This margarita at Australia's Museum of New and Old Art has an actual eyeball in it.
Usually when someone describes something as eye-popping, they just mean astonishingly or strikingly impressive. But in the case of the black margarita at Faro Tapas, the new restaurant in Australia’s Museum of New and Old Art (MONA), they mean it quite literally.
The cocktail was created by MONA mixologist Adam Turner to promote Eat the Problem, a new recipe and art book about using invasive species in food and in art. This version of the traditional Mexican cocktail is tinted with charcoal powder, rimmed with black salt, and topped with a frozen, feral boar’s eye—just in case drinking charcoal wasn’t quite goth enough for you.
Every dish, artwork, and page in Eat the Problem is a single color comprising a rainbow, hence the black shade of the boar’s eye margarita, said Kirsha Kaechele, the curator of Eat the Problem.
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“Eat the Problem is the act of transforming a flaw into a feature, s— into gold,” Kaechele said in a blog for the museum.
She describes the book as a mad, surreal missive, full of creative writing, scientific research, and industrial design. It features humans as the central pest.
“This year at MONA we are solving all problems by eating them,” she said in a Griffith Review article. “We have decided that, being human, and therefore the biggest problem, we should make up for our evil existence by out-parasiting the parasites. We won’t eat tapeworms, but we’ll feast on a plethora of ecological disasters, each a delicacy.”
INSIDER TIPMONA is located in Tasmania, number 17 on Fodor’s 2018 Go List. Find other things to do besides eating feral boar’s eyes in the area in Fodor’s Tasmania Guide.
But does bringing awareness to a problem actually create another problem? For most, the idea of eating eyeballs seems inhumane and even immoral. The eyes are a central feature of the face, showcasing emotion and feeling, a key factor of reading body language. Some call the eyes windows to the soul. Perhaps that’s what makes eating pig eyeballs seem so much more unethical than a piece of bacon at brunch.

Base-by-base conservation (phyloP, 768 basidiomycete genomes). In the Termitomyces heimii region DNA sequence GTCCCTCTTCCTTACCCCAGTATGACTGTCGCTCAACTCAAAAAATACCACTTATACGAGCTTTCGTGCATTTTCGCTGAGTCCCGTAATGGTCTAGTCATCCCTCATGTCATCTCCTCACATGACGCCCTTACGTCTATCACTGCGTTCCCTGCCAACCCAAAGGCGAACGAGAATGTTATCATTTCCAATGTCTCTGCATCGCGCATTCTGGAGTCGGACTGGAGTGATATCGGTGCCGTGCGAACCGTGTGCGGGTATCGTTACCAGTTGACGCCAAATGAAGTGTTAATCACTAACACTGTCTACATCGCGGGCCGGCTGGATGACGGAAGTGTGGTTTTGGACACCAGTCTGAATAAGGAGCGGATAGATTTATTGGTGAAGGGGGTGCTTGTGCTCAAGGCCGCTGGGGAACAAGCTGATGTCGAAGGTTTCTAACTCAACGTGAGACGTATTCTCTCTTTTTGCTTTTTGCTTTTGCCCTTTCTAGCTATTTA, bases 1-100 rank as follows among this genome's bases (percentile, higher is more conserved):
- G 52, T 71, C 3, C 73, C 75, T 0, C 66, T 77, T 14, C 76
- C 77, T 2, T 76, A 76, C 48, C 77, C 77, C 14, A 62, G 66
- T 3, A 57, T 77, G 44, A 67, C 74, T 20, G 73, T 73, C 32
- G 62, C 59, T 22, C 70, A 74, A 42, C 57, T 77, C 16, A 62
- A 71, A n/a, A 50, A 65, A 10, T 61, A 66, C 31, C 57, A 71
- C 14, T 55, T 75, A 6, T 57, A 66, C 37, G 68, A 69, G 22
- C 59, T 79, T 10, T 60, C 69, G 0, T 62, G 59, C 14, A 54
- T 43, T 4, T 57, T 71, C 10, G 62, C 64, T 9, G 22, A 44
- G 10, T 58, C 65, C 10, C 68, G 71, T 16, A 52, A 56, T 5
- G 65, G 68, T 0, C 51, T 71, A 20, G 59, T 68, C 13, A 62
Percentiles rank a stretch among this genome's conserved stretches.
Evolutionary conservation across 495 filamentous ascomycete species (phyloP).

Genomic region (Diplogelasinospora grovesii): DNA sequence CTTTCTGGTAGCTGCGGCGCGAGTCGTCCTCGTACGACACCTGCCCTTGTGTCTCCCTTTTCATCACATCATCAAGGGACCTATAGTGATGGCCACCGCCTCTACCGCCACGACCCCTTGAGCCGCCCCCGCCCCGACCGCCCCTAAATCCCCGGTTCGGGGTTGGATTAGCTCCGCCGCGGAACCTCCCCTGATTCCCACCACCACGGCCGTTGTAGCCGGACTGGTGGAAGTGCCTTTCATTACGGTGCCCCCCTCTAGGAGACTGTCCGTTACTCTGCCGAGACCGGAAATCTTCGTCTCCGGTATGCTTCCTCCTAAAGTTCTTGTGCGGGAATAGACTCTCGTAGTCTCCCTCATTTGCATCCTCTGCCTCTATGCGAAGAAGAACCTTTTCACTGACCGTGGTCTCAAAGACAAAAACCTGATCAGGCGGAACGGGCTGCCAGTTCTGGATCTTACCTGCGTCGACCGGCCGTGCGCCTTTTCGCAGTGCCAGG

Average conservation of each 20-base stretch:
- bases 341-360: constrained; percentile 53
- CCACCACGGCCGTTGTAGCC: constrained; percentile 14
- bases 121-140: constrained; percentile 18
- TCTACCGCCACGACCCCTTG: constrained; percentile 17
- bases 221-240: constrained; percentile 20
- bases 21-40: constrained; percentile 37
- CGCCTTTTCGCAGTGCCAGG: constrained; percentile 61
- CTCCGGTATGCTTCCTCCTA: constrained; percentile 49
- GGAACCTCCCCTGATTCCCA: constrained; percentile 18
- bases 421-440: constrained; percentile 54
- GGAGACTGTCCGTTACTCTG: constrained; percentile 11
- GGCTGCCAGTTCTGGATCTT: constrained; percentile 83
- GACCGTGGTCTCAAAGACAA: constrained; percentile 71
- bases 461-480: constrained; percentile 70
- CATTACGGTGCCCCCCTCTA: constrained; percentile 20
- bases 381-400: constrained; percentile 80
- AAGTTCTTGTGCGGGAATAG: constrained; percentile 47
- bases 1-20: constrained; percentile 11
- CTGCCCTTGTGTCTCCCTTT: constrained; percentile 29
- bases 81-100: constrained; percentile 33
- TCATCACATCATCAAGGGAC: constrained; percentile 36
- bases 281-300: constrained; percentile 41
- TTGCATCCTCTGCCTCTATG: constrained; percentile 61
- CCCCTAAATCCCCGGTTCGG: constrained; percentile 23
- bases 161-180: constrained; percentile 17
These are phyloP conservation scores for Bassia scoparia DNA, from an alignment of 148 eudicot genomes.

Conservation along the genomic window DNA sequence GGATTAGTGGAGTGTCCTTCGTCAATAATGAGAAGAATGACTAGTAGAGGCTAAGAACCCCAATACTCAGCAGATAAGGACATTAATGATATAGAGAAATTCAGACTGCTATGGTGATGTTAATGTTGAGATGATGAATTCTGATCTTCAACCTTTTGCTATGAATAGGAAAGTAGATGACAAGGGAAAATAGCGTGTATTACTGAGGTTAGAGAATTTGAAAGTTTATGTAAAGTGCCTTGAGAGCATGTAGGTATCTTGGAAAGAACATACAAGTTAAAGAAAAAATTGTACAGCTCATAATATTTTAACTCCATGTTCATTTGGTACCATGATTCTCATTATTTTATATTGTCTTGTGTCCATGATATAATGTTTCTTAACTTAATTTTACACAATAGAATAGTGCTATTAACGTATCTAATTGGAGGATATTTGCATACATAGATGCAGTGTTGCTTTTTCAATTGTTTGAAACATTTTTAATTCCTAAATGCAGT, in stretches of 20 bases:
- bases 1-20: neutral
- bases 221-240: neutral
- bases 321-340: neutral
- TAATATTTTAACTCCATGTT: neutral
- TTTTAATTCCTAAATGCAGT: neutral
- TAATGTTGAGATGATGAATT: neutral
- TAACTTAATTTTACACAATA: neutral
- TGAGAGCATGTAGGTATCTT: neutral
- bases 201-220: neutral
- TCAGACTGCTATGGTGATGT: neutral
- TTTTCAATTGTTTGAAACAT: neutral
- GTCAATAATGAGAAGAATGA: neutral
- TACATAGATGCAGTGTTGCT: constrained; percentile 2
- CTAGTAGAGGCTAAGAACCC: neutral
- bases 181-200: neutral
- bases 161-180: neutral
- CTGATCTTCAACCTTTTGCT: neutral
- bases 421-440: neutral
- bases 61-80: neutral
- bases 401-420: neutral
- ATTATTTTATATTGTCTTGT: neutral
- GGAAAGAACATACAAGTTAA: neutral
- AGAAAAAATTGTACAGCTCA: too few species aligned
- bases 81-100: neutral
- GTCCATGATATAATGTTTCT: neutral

For MONA owner, David Walsh, that’s the point—clarity of intent. He wants the audience to ponder why meat for food is okay, but meat for entertainment or ritual is not.
“You might argue that eating meat is part of our biological basis, so it can’t be immoral, he said in a MONA blog. “Well, half a billion people don’t eat meat, so it isn’t necessary to eat meat. And, as I’ve argued in On the Origin of Art, art is also a biological necessity. In my opinion, people consume meat because they like it, and they consume art because they like it. When art (even accidentally) makes explicit what eating meat entails (slaughter, pain, blood, guts) [people] don’t like it.”
The shocking garnish choice isn’t much of a surprise considering MONA also brought poop machines into the art world.
If you’re not into “eating the problem” or eating eyeballs, take the advice the waitstaff provided to an Australian food critic and drink the cocktail quickly before the ice completely melts.
INSIDER TIPIf you’re looking for other eyeballs to sink your teeth into, Iceland is known for eating sheep’s eyes. Find things to do in Fodor’s Iceland Guide.
So cheers, drink up and don’t forget to look your drink straight in the eye. After all, if you don’t make eye contact during a toast, it might bring you seven years of bad sex according to European superstition.